Cake

Roanna Canete was working as a leadership consultant in Italy when her little boy, Trey, was diagnosed with food allergies and intolerances. 

“On Friday he was fine, and on Monday we went into his school and I had to tell them he couldn’t eat egg, nuts and wheat,” Canete says. “They said, ‘No problem. We can handle that.’ I was so shocked.”

Canete was lucky, as, per a government mandate, Italy must have two kitchens in every government building, like schools or hospitals—a regular kitchen and a celiac-safe kitchen. 

“Italy is the world leader on allergies and sensitivities associated with food,” Canete says. About 1% of Italians are diagnosed with celiac disease.

There was still a problem: Trey, who was then 3, told his mother the gluten-free food didn’t taste good. Her other son, Tristan, must avoid dairy and gluten. So Canete and her husband, Ken, made it their mission to eat without potential allergens. 

Canete worked on creating food that was tasty and healthy for Trey. A Coronado resident, Canete tested her recipes on a teacher at Trey’s school who also couldn’t ingest gluten.

“This was back before I could Google ‘chocolate cake gluten free,’” she says.

Her recipes were eventually a hit and she obtained a license to sell direct to customers or wholesale, and started The Gluten Free Baking Co. in 2015 out of her Coronado home. A majority of her clients have stuck with her during her five years in business, which sells cakes, bagels, cookies, muffins, dry mix, cupcakes and custom desserts.

“It’s really sweet. They tell me, ‘I remember picking up goods from your front porch,’” she says with a laugh.

She takes her customers’ input seriously, too. When she heard the glaze on her lemon pound cake stuck to the wrapper, she revised it. Canete enjoys working with the celiac community. 

To help the community even further, Canete is scheduled to open a brick-and-mortar store in North Park in February, its fifth birthday. She will reveal the address soon. 

“I have a 2,400-square-foot production kitchen in Clairemont, and I don’t have a retail front,” Canete says. “My customers are so diehard. They place an order two weeks in advance. We don’t do just one. If we have to do one cake, we have to plan it. Our customers have been begging us to have a retail site where they can buy a cake the day of their love one’s birthday.”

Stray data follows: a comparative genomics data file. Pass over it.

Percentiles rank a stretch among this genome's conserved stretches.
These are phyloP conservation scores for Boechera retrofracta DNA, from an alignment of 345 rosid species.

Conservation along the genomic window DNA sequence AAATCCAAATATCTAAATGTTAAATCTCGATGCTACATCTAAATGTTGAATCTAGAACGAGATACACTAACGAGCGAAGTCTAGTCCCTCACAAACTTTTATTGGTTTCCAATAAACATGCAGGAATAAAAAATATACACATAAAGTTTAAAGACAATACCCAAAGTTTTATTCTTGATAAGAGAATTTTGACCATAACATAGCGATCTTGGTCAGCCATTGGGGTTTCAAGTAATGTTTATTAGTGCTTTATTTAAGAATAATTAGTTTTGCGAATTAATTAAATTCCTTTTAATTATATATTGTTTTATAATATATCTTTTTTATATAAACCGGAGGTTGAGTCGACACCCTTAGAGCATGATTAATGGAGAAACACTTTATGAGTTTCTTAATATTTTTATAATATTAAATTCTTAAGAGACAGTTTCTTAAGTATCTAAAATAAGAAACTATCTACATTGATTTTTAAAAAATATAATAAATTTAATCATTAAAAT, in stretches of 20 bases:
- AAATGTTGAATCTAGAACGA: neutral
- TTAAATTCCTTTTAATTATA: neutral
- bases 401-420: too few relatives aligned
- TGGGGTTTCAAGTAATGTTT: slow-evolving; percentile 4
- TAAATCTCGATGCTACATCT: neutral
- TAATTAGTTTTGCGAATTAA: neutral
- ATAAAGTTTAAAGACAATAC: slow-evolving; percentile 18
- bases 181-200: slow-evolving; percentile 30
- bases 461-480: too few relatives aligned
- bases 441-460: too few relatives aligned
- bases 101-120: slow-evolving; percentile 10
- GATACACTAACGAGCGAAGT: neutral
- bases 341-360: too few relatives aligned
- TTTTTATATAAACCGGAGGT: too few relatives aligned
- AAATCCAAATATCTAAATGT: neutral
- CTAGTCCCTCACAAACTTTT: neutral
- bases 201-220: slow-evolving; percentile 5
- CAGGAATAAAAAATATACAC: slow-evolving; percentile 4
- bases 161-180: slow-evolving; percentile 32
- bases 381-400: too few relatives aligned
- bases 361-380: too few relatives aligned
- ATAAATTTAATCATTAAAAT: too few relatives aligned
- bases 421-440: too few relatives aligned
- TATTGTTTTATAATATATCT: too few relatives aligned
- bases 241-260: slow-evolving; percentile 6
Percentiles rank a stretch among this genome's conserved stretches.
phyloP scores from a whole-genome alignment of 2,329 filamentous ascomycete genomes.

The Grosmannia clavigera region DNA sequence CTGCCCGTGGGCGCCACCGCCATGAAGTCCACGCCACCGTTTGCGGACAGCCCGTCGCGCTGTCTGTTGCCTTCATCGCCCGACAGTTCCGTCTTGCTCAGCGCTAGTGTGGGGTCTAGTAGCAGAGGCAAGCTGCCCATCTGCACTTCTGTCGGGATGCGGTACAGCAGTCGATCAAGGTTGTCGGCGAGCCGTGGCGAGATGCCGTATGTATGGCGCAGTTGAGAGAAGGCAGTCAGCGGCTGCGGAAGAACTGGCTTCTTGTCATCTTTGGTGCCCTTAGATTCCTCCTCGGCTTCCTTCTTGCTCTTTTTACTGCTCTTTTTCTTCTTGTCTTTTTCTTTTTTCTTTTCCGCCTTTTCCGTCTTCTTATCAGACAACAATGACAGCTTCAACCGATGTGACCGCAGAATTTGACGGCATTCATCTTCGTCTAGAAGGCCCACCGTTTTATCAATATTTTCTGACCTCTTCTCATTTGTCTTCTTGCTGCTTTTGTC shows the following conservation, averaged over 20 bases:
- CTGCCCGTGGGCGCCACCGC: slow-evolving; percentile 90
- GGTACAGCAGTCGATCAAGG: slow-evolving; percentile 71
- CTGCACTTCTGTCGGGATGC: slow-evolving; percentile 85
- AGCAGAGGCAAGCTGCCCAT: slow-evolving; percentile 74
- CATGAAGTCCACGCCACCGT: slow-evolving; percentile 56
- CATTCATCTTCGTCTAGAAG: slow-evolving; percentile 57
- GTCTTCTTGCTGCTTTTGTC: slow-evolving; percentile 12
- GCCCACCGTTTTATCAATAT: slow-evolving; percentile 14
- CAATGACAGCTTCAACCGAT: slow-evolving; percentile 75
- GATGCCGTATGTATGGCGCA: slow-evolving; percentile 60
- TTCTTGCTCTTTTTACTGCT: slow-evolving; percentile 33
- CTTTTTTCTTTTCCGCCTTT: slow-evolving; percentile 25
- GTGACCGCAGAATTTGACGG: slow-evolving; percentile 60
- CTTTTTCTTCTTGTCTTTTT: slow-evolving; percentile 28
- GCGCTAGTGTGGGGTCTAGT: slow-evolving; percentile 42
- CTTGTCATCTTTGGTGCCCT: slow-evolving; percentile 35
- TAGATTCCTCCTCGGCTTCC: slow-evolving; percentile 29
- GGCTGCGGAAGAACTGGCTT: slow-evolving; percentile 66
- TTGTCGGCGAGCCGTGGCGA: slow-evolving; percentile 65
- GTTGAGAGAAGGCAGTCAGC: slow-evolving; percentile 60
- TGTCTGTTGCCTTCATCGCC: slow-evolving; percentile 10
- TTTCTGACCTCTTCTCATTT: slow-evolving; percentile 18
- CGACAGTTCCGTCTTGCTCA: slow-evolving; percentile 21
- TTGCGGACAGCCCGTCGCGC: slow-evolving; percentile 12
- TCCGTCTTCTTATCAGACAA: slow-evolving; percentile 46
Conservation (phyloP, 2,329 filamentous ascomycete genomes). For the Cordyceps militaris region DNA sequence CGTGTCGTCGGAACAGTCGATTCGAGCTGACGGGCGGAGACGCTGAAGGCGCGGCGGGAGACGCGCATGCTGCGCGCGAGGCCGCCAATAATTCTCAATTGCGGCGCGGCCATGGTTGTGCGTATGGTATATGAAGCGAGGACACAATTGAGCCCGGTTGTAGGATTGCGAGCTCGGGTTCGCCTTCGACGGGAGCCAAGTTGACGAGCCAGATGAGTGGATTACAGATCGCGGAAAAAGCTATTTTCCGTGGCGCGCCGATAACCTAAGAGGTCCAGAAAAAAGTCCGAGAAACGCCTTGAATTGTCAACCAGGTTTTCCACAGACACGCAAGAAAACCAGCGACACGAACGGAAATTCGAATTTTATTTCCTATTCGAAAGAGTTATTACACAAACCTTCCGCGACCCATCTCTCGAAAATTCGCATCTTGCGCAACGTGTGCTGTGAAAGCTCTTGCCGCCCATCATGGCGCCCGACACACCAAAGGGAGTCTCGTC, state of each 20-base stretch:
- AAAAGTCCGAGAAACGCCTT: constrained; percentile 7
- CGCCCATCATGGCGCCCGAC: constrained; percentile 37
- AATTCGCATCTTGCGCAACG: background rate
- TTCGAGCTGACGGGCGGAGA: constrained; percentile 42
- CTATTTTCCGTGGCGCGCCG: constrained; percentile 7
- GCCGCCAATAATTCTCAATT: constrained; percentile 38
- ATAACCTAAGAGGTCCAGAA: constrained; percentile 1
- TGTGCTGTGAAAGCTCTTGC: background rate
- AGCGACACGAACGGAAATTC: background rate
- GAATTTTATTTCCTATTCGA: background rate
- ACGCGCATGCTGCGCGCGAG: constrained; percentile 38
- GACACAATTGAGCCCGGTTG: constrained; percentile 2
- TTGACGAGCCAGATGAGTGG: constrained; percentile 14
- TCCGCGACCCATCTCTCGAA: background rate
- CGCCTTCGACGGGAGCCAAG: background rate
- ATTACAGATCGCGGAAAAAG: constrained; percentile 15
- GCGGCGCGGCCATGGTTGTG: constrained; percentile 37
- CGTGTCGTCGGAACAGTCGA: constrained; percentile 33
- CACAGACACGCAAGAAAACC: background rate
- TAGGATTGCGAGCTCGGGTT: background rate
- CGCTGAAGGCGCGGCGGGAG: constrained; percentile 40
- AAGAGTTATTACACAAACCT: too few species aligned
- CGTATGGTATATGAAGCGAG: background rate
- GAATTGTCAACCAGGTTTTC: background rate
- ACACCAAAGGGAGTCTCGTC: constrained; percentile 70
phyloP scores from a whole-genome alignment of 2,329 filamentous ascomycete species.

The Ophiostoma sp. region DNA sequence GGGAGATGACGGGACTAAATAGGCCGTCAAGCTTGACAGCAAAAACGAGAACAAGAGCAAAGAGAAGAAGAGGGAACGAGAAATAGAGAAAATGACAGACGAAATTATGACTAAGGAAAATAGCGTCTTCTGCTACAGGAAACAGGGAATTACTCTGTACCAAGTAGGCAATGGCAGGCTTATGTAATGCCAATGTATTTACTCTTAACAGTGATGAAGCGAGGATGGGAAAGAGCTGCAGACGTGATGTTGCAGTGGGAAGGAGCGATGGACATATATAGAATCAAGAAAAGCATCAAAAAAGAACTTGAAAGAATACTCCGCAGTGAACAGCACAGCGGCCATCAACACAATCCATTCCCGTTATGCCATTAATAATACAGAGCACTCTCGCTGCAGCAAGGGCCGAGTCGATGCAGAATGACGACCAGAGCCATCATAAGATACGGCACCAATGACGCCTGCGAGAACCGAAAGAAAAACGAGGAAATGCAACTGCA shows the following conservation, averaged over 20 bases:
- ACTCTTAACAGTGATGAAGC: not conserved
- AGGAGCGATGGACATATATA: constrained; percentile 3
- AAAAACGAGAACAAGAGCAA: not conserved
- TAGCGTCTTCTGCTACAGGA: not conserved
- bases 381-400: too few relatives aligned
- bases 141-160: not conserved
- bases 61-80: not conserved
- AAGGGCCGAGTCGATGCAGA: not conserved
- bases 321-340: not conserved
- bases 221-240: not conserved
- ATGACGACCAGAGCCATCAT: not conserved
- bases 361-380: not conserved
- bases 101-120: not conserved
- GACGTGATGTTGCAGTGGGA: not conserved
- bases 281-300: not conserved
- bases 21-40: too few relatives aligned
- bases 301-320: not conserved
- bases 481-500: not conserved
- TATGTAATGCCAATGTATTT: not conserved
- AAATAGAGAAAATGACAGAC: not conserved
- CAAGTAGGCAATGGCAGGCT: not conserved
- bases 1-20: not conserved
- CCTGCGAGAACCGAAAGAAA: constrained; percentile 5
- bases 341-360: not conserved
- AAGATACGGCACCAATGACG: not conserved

Canete’s goods can be found in more than 20 cafes, coffee shops and restaurants throughout San Diego. She doesn’t have time for individual orders, so she deemed it best to open a brick-and-mortar shop. 

Canete recently appeared on Netflix’s “Sugar Rush,” with cake designer Lisa Altfest, a Carmel Valley native. They were the only team who baked allergen-free sweets and, by focusing on their core principles of taste, texture and appearance, they placed second.

“I have a strong intolerance to gluten and Lisa is a celiac,” she says. “I think that concept of feeling understood is huge. That’s what our clients expect. 

“I can’t tell you how many wedding consultations I’ve sat down to who have said the, ‘If I have one drop of milk in this cake, I will be sick on my wedding day.’ 

“With celiac disease, we’re a dedicated, gluten-free bakery. There’s no chance of cross-contamination. People really trust us with our health. We take that responsibility seriously.”

Her goal is to open a gluten-free pastry school so she can share her message with burgeoning bakers. Her new location will have children’s classes—which she calls “labs”—that will teach cupcake or cookie decorating for children and other offerings for adults. 

“There isn’t a school that exists,” Canete says. “I received a lot of letters after ‘Sugar Rush’ saying, ‘I’m a gluten-free pastry chef. Tell me how to mix flours.’ We don’t use a premix blend. 

“I have a little room in the bakery. Our ingredients room has 12 garbage can-sized bins of 12 different flours. Every recipe has a different mix of flours. We judge everything by taste, texture and appearance. Italy had the texture and appearance, but the taste was terrible. We found you have to mix your flour to get what you want. There needs to be an institution that teaches this.”

Soon after her children were diagnosed with allergies, Canete learned just how flavorful her recipes were. 

“We eat gluten free in the house and my husband, over the years, became gluten free,” she says. “Making two meals every night for dinner was too much. He’s always been super supportive. 

“He absolutely loves Subway. They had a chocolate chip cookie, which was his favorite cookie. He left one on the counter that had one bite taken out of it. I asked him if the phone rang and he had to leave. He said, ‘No. Yours taste better. I’ve just gotten accustomed to your goodies and everything you make.’”

The Gluten Free Baking Co., thegfbakingco.com.